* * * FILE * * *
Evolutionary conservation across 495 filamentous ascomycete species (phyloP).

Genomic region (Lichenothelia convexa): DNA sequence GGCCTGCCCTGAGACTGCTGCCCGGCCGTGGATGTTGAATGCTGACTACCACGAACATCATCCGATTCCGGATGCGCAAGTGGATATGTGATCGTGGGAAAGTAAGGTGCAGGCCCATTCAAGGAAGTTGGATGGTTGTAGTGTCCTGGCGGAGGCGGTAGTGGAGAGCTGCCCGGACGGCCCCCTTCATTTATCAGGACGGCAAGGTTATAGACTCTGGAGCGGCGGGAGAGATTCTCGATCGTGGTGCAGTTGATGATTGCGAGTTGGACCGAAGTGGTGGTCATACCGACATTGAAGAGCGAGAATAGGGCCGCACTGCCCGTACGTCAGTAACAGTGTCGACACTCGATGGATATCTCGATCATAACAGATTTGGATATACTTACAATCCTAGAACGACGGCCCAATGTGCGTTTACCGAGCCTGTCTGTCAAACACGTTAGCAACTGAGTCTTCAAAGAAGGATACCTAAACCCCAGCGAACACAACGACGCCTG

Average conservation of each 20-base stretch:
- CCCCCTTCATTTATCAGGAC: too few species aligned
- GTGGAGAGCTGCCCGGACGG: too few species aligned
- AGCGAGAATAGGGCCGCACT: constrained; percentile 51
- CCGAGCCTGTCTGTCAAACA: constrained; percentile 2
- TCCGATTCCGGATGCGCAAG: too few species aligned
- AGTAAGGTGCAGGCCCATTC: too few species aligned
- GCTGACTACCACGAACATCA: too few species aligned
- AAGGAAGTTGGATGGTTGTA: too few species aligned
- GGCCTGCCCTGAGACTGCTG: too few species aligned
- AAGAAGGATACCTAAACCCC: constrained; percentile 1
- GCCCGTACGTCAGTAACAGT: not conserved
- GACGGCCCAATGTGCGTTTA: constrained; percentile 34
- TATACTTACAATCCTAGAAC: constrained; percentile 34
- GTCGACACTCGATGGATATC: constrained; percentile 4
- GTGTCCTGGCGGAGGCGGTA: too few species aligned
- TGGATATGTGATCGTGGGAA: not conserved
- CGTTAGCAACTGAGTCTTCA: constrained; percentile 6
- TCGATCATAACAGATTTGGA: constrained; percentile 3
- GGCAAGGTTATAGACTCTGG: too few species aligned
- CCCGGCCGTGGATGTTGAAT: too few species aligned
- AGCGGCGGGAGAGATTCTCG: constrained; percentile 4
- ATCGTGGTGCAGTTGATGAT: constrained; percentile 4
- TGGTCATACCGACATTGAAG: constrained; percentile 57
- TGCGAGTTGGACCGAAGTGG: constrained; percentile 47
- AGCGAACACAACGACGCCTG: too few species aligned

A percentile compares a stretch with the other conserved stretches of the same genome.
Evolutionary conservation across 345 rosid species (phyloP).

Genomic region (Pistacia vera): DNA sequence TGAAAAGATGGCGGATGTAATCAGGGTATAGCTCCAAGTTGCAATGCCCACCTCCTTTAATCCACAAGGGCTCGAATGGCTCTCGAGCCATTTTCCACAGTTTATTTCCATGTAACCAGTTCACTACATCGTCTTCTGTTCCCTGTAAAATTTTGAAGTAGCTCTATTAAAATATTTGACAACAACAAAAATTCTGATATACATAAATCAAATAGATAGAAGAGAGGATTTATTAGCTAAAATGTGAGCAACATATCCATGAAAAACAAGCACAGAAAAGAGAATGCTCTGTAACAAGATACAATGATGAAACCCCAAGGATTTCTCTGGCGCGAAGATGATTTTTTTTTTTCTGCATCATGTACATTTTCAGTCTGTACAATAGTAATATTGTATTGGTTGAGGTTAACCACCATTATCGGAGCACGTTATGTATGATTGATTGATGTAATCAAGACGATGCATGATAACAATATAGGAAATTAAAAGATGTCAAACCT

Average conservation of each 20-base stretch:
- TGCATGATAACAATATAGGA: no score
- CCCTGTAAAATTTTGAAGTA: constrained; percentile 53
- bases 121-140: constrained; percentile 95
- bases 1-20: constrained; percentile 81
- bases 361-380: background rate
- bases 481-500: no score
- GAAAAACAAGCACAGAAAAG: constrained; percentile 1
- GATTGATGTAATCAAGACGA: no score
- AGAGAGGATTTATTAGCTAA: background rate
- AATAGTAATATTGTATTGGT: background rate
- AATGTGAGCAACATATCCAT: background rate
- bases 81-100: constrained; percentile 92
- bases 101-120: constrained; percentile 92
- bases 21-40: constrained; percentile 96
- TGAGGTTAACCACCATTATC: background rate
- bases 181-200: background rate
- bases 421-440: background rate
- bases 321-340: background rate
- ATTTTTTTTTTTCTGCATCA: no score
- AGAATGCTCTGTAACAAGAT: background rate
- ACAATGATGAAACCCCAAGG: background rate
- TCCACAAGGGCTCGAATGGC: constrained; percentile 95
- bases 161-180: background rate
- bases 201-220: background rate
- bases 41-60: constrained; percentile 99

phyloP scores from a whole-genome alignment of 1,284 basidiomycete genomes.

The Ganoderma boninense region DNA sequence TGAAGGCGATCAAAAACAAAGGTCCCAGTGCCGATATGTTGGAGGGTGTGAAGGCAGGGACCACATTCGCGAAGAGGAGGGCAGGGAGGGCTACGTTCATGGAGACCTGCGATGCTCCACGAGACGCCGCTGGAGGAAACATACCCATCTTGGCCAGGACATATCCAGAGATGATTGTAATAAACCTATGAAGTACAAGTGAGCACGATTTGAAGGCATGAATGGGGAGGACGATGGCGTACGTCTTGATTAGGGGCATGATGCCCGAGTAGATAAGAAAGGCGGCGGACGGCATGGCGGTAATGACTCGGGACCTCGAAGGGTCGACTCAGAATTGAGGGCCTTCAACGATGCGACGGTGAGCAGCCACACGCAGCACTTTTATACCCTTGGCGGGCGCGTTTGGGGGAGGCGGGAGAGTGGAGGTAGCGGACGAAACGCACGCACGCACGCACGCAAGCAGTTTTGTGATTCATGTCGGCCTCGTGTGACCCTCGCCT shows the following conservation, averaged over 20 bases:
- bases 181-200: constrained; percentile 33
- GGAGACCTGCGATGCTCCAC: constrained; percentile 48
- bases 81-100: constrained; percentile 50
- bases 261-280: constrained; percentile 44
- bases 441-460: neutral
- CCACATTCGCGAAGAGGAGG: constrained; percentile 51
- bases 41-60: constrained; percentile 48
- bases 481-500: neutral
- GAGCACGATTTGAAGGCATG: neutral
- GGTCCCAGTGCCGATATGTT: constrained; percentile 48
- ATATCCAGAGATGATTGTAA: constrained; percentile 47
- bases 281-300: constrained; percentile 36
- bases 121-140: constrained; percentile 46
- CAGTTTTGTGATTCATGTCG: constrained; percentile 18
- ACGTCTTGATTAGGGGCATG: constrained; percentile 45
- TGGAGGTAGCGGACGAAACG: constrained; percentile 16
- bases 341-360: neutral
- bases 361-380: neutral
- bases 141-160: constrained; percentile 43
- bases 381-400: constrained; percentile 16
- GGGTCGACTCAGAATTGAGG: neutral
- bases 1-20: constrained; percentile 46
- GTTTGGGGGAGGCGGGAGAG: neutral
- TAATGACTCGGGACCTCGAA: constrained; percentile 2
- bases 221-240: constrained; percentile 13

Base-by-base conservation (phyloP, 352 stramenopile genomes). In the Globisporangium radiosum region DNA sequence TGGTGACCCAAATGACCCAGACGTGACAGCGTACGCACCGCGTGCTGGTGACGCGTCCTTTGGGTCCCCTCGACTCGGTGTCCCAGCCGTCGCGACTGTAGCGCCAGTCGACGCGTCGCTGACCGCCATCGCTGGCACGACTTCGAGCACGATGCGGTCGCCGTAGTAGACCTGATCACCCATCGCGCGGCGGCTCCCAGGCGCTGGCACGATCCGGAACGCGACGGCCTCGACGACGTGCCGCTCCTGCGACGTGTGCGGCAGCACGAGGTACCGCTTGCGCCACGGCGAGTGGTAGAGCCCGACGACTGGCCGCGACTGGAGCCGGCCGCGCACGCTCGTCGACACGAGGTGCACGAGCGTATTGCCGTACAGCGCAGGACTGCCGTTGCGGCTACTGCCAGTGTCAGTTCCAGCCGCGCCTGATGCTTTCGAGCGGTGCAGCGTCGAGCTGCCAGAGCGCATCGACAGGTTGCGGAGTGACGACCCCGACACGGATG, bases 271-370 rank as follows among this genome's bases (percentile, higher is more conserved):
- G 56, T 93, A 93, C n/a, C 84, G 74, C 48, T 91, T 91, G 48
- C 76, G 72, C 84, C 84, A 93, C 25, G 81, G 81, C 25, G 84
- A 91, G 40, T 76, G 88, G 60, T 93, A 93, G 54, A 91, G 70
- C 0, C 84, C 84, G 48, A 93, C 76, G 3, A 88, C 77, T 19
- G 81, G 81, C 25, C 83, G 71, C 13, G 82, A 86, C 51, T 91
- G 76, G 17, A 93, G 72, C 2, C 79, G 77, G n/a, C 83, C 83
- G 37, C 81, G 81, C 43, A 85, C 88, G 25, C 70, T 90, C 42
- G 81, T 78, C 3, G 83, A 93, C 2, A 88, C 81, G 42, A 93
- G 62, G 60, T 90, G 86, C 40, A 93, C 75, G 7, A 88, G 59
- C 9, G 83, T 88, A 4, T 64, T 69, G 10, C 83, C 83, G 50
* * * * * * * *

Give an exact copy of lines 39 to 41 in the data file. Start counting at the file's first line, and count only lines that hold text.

- GAAAAACAAGCACAGAAAAG: constrained; percentile 1
- GATTGATGTAATCAAGACGA: no score
- AGAGAGGATTTATTAGCTAA: background rate